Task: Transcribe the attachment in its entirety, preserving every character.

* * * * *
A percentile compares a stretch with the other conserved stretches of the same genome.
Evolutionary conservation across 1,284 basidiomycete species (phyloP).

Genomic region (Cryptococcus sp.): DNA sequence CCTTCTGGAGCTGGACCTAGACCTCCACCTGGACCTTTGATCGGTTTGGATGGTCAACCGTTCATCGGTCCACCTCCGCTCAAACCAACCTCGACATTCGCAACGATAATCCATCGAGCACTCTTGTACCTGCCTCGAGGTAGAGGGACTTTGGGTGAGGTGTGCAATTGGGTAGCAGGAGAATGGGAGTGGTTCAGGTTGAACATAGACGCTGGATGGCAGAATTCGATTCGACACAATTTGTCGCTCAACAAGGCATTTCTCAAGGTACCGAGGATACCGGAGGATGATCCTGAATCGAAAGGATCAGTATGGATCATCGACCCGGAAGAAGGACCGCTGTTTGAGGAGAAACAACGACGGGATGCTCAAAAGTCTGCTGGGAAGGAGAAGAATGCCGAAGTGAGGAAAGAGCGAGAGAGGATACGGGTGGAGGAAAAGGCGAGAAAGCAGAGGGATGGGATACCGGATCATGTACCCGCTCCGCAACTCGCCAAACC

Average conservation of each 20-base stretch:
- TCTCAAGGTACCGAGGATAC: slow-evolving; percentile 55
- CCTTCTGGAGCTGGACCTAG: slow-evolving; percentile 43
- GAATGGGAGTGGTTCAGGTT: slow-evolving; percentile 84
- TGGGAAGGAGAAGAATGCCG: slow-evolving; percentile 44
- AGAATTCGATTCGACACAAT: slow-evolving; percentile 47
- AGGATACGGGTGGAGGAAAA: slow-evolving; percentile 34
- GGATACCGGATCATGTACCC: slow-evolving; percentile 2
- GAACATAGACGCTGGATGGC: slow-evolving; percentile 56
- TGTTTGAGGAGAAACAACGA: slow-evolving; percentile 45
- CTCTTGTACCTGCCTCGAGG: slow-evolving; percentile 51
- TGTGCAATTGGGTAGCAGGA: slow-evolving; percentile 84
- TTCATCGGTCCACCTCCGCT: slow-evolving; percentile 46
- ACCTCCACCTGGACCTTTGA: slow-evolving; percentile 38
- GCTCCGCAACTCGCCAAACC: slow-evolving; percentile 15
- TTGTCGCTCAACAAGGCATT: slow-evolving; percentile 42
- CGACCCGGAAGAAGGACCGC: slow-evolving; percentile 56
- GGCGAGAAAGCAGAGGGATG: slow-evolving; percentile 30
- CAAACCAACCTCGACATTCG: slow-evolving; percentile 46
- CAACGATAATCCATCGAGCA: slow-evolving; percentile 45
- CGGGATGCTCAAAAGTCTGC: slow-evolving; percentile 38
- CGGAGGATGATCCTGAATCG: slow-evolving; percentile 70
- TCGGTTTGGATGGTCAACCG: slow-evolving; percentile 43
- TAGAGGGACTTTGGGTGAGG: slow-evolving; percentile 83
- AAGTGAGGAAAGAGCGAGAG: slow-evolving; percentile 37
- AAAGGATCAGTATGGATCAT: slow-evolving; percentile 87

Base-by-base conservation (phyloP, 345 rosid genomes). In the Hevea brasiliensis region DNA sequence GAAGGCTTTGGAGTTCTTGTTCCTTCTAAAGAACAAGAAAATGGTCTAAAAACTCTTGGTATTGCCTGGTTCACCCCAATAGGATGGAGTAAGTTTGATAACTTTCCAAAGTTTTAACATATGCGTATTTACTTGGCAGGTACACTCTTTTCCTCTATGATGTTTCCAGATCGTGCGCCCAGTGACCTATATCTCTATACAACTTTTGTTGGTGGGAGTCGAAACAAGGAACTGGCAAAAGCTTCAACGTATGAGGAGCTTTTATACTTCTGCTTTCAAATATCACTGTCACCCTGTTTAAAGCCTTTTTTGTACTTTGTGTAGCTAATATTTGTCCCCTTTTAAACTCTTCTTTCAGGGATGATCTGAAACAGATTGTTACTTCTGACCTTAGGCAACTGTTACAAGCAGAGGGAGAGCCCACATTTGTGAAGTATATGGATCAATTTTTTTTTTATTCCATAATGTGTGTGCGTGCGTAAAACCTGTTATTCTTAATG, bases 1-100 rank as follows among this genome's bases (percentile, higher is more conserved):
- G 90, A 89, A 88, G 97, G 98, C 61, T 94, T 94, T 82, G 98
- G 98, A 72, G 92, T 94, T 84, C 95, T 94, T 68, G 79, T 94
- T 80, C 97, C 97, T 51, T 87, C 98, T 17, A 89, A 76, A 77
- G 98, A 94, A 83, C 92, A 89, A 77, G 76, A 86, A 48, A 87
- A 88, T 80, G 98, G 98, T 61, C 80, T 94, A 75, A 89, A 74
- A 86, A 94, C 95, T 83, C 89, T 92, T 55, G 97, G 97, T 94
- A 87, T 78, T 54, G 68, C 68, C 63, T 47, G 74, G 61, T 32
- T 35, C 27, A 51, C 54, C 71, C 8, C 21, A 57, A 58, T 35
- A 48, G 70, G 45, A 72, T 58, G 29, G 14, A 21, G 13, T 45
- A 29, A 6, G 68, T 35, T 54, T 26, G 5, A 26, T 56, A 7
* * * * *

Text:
A percentile compares a stretch with the other conserved stretches of the same genome.
Evolutionary conservation across 1,284 basidiomycete species (phyloP).

Genomic region (Cryptococcus sp.): DNA sequence CCTTCTGGAGCTGGACCTAGACCTCCACCTGGACCTTTGATCGGTTTGGATGGTCAACCGTTCATCGGTCCACCTCCGCTCAAACCAACCTCGACATTCGCAACGATAATCCATCGAGCACTCTTGTACCTGCCTCGAGGTAGAGGGACTTTGGGTGAGGTGTGCAATTGGGTAGCAGGAGAATGGGAGTGGTTCAGGTTGAACATAGACGCTGGATGGCAGAATTCGATTCGACACAATTTGTCGCTCAACAAGGCATTTCTCAAGGTACCGAGGATACCGGAGGATGATCCTGAATCGAAAGGATCAGTATGGATCATCGACCCGGAAGAAGGACCGCTGTTTGAGGAGAAACAACGACGGGATGCTCAAAAGTCTGCTGGGAAGGAGAAGAATGCCGAAGTGAGGAAAGAGCGAGAGAGGATACGGGTGGAGGAAAAGGCGAGAAAGCAGAGGGATGGGATACCGGATCATGTACCCGCTCCGCAACTCGCCAAACC

Average conservation of each 20-base stretch:
- TCTCAAGGTACCGAGGATAC: slow-evolving; percentile 55
- CCTTCTGGAGCTGGACCTAG: slow-evolving; percentile 43
- GAATGGGAGTGGTTCAGGTT: slow-evolving; percentile 84
- TGGGAAGGAGAAGAATGCCG: slow-evolving; percentile 44
- AGAATTCGATTCGACACAAT: slow-evolving; percentile 47
- AGGATACGGGTGGAGGAAAA: slow-evolving; percentile 34
- GGATACCGGATCATGTACCC: slow-evolving; percentile 2
- GAACATAGACGCTGGATGGC: slow-evolving; percentile 56
- TGTTTGAGGAGAAACAACGA: slow-evolving; percentile 45
- CTCTTGTACCTGCCTCGAGG: slow-evolving; percentile 51
- TGTGCAATTGGGTAGCAGGA: slow-evolving; percentile 84
- TTCATCGGTCCACCTCCGCT: slow-evolving; percentile 46
- ACCTCCACCTGGACCTTTGA: slow-evolving; percentile 38
- GCTCCGCAACTCGCCAAACC: slow-evolving; percentile 15
- TTGTCGCTCAACAAGGCATT: slow-evolving; percentile 42
- CGACCCGGAAGAAGGACCGC: slow-evolving; percentile 56
- GGCGAGAAAGCAGAGGGATG: slow-evolving; percentile 30
- CAAACCAACCTCGACATTCG: slow-evolving; percentile 46
- CAACGATAATCCATCGAGCA: slow-evolving; percentile 45
- CGGGATGCTCAAAAGTCTGC: slow-evolving; percentile 38
- CGGAGGATGATCCTGAATCG: slow-evolving; percentile 70
- TCGGTTTGGATGGTCAACCG: slow-evolving; percentile 43
- TAGAGGGACTTTGGGTGAGG: slow-evolving; percentile 83
- AAGTGAGGAAAGAGCGAGAG: slow-evolving; percentile 37
- AAAGGATCAGTATGGATCAT: slow-evolving; percentile 87

Base-by-base conservation (phyloP, 345 rosid genomes). In the Hevea brasiliensis region DNA sequence GAAGGCTTTGGAGTTCTTGTTCCTTCTAAAGAACAAGAAAATGGTCTAAAAACTCTTGGTATTGCCTGGTTCACCCCAATAGGATGGAGTAAGTTTGATAACTTTCCAAAGTTTTAACATATGCGTATTTACTTGGCAGGTACACTCTTTTCCTCTATGATGTTTCCAGATCGTGCGCCCAGTGACCTATATCTCTATACAACTTTTGTTGGTGGGAGTCGAAACAAGGAACTGGCAAAAGCTTCAACGTATGAGGAGCTTTTATACTTCTGCTTTCAAATATCACTGTCACCCTGTTTAAAGCCTTTTTTGTACTTTGTGTAGCTAATATTTGTCCCCTTTTAAACTCTTCTTTCAGGGATGATCTGAAACAGATTGTTACTTCTGACCTTAGGCAACTGTTACAAGCAGAGGGAGAGCCCACATTTGTGAAGTATATGGATCAATTTTTTTTTTATTCCATAATGTGTGTGCGTGCGTAAAACCTGTTATTCTTAATG, bases 1-100 rank as follows among this genome's bases (percentile, higher is more conserved):
- G 90, A 89, A 88, G 97, G 98, C 61, T 94, T 94, T 82, G 98
- G 98, A 72, G 92, T 94, T 84, C 95, T 94, T 68, G 79, T 94
- T 80, C 97, C 97, T 51, T 87, C 98, T 17, A 89, A 76, A 77
- G 98, A 94, A 83, C 92, A 89, A 77, G 76, A 86, A 48, A 87
- A 88, T 80, G 98, G 98, T 61, C 80, T 94, A 75, A 89, A 74
- A 86, A 94, C 95, T 83, C 89, T 92, T 55, G 97, G 97, T 94
- A 87, T 78, T 54, G 68, C 68, C 63, T 47, G 74, G 61, T 32
- T 35, C 27, A 51, C 54, C 71, C 8, C 21, A 57, A 58, T 35
- A 48, G 70, G 45, A 72, T 58, G 29, G 14, A 21, G 13, T 45
- A 29, A 6, G 68, T 35, T 54, T 26, G 5, A 26, T 56, A 7